The concluding segment of my 4*/3* anthology is a harbinger of marvelous things: we are approximately a pair of fortnights away from Big Blue Madness (October 14) and 58 days from the commencement of real college basketball (November 11; UK hosts Stephen F. Austin and the Armed Forces Classic features monster matchups between IU & KU and Arizona & Michigan State).
While you get lost in the ESPN-fueled Josh Jackson (KU)/Harry Giles (Duke)/Markelle Fultz (Washington), etc. 5* bedlam (and you should; those dudes are NBA-ready), don’t forget that 6 of the last 7 Naismith POYs were sub-5*s.
Everyone knows 4*s like Villanova’s Josh Hart, Duke’s Grayson Allen, Clemson’s Jaron Blossomgame, Iowa State’s Monte Morris, and Maryland’s Melo Trimble, among others, who will undoubtedly appear on a number of illustrious award watch lists.
But I’ve decided to focus on other, perhaps lesser-known, 4*s/3*s who should at least be all-conference names this season, and one day potentially make an impact in the NBA.
THE 4* JUNIOR TO WATCH
I’m only including one junior here, and it’s because he is the 2016 recipient of the Honorary Kris Dunn Award, as my favorite non-’Cat NCAAB player to watch and effusively gush about to ASoBers.
Edmond Sumner / PG (Xavier) / ‘14 247Sports #107 Recruit
Not only is Sumner my favorite non-UK player, he’s the reason that I might finally be accurate when forecasting Xavier to advance past the Sweet 16 in my March Madness bracket.
He is quite evocative of (you guessed it!) Dunn. On the plus side: optimal PG size (though Sumner is an inch taller), elite defensive capabilities, decent scorers at the rim, seemingly preternatural court visions, and crisp and decisive passing. The negatives: raw shooters (though Sumner is a superior free throw shooter, at 73% last season), somewhat foolhardy at times, and durability questions.
Last February, in (then) #5 XU’s win over (then) #1 and eventual NCAAT Champion Villanova, Sumner delivered one of the best comprehensive PG performances I saw all season: 19 points, 9 assists, and 6 rebounds in 33 minutes. He all but humiliated ‘Nova’s super-frosh PG Jalen Brunson and NCAAT MOP Ryan Arcidiacono. Don’t be surprised if he notches one or two triple-doubles this season. At the very least, expect him to average 14-5-5-2 per game.
Martinez ‘17 NBA Draft Board Position: Late teens
Other Names to Remember (Including Seniors): Vince Edwards / SF (Purdue) / ‘14 #121, Dillon Brooks / SF (Oregon) / ‘14 #97, Alec Peters / F (Valparaiso) / ‘13 #254, London Perrantes / PG (Virginia) / ‘13 #124, Moses Kingsley / PF (Arkansas) / ‘13 #48, VJ Beachem / SF (Notre Dame) / ‘13 #74, Nigel Hayes / SF (Wisconsin) / ‘13 #145, Johnathan Motley / PF (Baylor) / ‘13 #130, Marcus Foster / PG (Creighton) / ‘13 #225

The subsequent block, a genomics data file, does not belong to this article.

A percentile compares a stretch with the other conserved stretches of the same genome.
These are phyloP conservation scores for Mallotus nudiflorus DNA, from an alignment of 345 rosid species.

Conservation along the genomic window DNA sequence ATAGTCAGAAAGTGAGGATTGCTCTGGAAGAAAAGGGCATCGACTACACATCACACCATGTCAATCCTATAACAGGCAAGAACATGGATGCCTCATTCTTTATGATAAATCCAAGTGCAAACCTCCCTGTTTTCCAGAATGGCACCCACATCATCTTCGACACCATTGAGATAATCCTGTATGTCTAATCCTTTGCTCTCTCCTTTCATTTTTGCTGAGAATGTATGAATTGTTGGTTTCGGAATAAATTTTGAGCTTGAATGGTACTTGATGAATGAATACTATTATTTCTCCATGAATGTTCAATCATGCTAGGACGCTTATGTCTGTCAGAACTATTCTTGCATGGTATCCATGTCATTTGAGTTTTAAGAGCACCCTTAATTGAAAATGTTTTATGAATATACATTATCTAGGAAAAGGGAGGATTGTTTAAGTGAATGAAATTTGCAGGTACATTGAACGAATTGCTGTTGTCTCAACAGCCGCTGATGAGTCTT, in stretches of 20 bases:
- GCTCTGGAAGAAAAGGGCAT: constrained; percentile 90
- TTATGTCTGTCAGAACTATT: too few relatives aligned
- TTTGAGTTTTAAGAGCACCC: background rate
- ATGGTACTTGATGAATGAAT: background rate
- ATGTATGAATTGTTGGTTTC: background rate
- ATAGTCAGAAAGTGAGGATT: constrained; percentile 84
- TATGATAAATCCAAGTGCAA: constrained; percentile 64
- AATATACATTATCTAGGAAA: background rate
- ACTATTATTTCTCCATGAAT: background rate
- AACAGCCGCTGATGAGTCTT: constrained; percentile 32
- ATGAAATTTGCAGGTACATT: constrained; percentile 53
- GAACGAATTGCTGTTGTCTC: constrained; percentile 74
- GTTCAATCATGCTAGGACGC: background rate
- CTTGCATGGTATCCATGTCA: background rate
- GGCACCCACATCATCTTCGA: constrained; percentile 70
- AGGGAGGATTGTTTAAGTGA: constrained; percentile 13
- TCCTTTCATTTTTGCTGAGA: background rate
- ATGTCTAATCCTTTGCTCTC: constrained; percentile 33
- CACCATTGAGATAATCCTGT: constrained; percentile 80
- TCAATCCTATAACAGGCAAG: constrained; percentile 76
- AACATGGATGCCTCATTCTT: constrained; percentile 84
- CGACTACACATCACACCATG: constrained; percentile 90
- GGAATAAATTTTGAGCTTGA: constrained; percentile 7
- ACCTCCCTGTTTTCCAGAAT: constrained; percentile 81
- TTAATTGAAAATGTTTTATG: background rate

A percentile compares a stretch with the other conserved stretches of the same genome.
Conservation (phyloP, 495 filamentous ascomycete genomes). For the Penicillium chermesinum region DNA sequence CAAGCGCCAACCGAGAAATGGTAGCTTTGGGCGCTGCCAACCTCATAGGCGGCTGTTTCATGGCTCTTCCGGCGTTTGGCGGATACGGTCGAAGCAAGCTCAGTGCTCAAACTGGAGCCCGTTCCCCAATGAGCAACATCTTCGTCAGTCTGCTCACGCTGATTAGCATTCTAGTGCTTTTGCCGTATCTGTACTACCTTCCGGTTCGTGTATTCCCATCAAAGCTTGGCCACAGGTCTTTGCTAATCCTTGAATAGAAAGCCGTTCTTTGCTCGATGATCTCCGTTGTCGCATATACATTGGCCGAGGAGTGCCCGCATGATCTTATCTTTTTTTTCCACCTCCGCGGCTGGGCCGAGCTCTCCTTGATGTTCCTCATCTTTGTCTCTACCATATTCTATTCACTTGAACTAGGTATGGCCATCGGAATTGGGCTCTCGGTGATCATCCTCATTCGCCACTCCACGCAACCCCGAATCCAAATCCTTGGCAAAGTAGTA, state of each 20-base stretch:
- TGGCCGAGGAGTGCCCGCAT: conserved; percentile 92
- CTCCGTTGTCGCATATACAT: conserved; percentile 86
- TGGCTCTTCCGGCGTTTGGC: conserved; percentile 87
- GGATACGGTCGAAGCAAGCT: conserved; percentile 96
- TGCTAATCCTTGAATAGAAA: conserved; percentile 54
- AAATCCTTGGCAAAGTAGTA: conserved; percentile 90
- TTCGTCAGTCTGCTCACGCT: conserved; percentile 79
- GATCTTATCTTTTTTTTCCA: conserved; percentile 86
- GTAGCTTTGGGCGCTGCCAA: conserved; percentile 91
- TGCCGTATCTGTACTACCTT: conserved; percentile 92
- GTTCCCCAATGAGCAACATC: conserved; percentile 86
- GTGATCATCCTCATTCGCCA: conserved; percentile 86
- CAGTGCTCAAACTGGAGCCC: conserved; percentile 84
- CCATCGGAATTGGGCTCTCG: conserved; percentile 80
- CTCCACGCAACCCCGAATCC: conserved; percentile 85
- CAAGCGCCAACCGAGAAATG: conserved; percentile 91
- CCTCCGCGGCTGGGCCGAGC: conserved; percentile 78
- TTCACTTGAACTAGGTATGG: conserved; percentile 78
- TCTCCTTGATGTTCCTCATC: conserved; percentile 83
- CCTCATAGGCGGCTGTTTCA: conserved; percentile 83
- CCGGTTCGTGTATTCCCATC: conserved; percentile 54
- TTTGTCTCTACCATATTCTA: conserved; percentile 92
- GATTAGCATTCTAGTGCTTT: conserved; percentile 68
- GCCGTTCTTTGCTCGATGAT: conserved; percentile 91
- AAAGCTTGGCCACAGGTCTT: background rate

4*/3* SOPHOMORES TO WATCH
'17 NBA DRAFT POTENTIAL
Due to the absolutely loaded incoming 5* class, next June’s Draft figures to resemble the one-and-done bonanza of 2015 more than 2016’s 4*/3*-centric exercise (refer back to Volume II for the numbers).
That said, there are a few sub-5* sophomores who may see as high as mid-lottery projections when serious mock draft season arrives next year.
O.G. Anunoby / SF (IU) / #280
Upon repeated viewing, one learns that it was not Thomas Bryant’s or Yogi Ferrell’s offense that keyed IU’s NCAAT victory over UK last March.
It was actually Anunoby’s relative defensive shutdown of Jamal Murray straight-up, especially on the perimeter, and occasional stifling of Tyler Ulis on switches that secured IU’s win.
Murray shot 39% overall and 11% on 9 attempts from 3. Primarily because of Anunoby. Ulis had a rare game in which his turnover number (4) exceeded his assist number (3). Mostly because of Anunoby. He flummoxed Labissiere at times, as well.
From a college perspective, he will be the best player on the Big Ten’s best team this season. It’s evident at this point that he can defend all 5 college positions.
From a NBA scout’s perspective, he will be the best frontcourt defensive prospect in next year’s Draft. Also, how can one ignore his reported (not yet official, but it looks likely) 7’6’’wingspan?
Seriously, writing that gave me goosebumps. That’s better than Anthony Davis’, Kevin Durant’s, Dwight Howard’s, and LaMarcus Aldridge’s ‘spans, among others...yet Anunoby is shorter than all of them (6’8’’). Unbelievable.
Martinez ‘17 NBA Draft Board Position: Fringe lottery
Shake Milton / PG (SMU) / #93
Milton’s size is remarkable (6’6’’ with a 6’11.5’’wingspan; the average PG in the ‘16 Draft was about 6’2’’ with a 6’6’’ ‘span) and he’s an extremely efficient and polished scorer (48%FG and 43%3FG last season for the 25-5 Mustangs, good for 10.5 points per game). He’s a natural at either guard spot and played more like an upperclassman than a freshman last season, especially from decision making and turnover perspectives.